The mechanism is: every time a problem occurs, it has to be solved manually. And if every time a problem arises, it has to be solved manually, one problem is solved here, while the next one arises elsewhere; this is how we have handled it for many years. This has led to the fact that even when we have protected decisions that were undoubtedly in the interest of society, distortions in the microeconomy have arisen. Here’s the point: when we say that we need to change the environment, we mean the microeconomic environment in which the company operates. […] One example of these distortions is prices. Prices have to perform their function as a measure and a signal. So when you impose price controls for one reason or another, you introduce a distortion, because that control is not the ultimate control. What is it controlling? The exchange rate, the price of the currency, or in this case the exchange rate, the interest rate, the changes that may occur in, say, wages. When you administratively establish that here that cannot go up or this must go down, and when you start to establish a series of elements, wage scales or whatever, you start to interrupt the logical and normal process that should be maintained and should be a positive cycle for the company. […] The entrepreneur, as the name suggests, has to be an entrepreneur. And to be an entrepreneur, you have to make decisions.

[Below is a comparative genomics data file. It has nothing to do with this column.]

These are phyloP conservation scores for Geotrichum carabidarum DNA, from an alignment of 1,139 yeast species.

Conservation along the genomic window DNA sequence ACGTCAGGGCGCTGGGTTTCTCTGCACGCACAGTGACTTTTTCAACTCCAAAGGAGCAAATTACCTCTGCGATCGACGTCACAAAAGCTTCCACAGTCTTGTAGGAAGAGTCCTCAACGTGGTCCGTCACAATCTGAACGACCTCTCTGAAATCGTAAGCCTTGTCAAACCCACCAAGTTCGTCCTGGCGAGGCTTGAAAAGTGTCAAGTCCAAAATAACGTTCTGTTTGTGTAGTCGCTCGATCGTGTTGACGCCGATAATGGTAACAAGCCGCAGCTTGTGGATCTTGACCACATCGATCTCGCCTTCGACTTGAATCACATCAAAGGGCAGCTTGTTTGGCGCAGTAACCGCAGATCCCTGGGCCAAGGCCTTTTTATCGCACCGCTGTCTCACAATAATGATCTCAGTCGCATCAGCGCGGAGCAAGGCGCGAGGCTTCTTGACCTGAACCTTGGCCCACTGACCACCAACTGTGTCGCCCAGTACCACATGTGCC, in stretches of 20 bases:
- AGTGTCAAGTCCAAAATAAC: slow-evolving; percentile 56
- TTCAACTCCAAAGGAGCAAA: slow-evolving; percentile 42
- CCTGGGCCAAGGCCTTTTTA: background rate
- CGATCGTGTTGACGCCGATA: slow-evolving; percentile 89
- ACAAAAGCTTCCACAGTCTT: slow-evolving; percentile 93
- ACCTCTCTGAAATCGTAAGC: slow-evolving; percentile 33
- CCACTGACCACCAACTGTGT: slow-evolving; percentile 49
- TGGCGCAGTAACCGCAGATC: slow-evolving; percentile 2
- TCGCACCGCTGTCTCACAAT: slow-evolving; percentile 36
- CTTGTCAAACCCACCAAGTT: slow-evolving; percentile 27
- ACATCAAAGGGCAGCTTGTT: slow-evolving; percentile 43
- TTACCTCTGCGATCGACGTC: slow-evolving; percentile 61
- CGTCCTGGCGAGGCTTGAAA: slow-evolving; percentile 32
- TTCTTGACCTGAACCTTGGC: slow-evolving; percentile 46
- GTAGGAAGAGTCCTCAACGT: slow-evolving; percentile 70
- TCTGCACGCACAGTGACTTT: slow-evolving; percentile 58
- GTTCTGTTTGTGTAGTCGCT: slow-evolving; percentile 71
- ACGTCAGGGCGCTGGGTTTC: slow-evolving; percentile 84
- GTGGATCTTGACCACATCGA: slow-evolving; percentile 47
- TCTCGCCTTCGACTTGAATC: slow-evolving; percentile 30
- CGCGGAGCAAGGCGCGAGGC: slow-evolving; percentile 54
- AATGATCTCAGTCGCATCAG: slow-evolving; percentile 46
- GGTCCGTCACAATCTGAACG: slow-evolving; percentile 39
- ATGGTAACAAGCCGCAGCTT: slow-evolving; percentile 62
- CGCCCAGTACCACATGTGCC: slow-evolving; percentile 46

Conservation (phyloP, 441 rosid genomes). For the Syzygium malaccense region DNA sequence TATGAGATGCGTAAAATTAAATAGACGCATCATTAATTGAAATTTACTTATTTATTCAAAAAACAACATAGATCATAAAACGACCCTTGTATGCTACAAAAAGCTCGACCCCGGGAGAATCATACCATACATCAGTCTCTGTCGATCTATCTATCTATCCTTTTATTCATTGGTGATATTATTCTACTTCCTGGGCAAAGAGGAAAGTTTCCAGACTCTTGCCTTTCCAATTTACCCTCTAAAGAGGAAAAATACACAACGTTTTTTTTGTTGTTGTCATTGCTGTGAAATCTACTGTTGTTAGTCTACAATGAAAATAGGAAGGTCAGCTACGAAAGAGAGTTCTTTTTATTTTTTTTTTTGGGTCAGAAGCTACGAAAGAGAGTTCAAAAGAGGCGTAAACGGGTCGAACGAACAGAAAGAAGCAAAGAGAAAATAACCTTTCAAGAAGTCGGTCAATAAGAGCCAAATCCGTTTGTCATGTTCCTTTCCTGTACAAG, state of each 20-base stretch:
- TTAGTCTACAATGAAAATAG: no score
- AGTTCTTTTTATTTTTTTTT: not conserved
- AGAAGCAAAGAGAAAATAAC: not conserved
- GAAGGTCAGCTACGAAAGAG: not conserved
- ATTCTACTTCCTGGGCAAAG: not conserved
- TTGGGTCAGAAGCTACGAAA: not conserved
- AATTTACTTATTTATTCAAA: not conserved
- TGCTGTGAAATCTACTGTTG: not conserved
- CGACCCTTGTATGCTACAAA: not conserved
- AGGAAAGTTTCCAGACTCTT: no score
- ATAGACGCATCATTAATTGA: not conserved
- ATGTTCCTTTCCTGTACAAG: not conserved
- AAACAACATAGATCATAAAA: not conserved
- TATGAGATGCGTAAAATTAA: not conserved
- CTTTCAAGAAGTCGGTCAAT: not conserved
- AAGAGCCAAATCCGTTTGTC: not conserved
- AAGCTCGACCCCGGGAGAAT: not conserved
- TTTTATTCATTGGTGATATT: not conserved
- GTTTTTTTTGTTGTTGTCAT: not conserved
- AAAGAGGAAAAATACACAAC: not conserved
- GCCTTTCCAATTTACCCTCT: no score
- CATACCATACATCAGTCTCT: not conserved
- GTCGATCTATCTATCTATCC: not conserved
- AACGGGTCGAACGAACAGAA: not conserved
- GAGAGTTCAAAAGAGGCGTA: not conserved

A number of steps have already been taken to address this problem, but they have not brought the necessary success. For example, as of 2015, state-owned enterprises were allowed to retain 50 percent of their profits (instead of 30 percent previously) and the planning indicators were drastically reduced. With greater financial autonomy, wage and investment funds were to be formed to recapitalize the companies from their own resources. At the same time, the reform gave companies greater autonomy in designing incentive systems to help eliminate the “inverted wage pyramid” often criticized by Raúl Castro, in which pay decreases with increasing responsibility. With few exceptions, the direct management of businesses by ministries was abolished. Instead, companies were integrated into sector-specific umbrella organizations called Organización Superior de Dirección Empresarial (OSDE). This was intended to disentangle company and state functions. In practice, however, the OSDEs increasingly developed into “mini-ministries” that took over direct management of the companies and wanted to have every decision approved in advance. When it comes to loans, foreign currency funds and the supply of raw materials, the factories are ultimately always at the mercy of the higher-level agency again.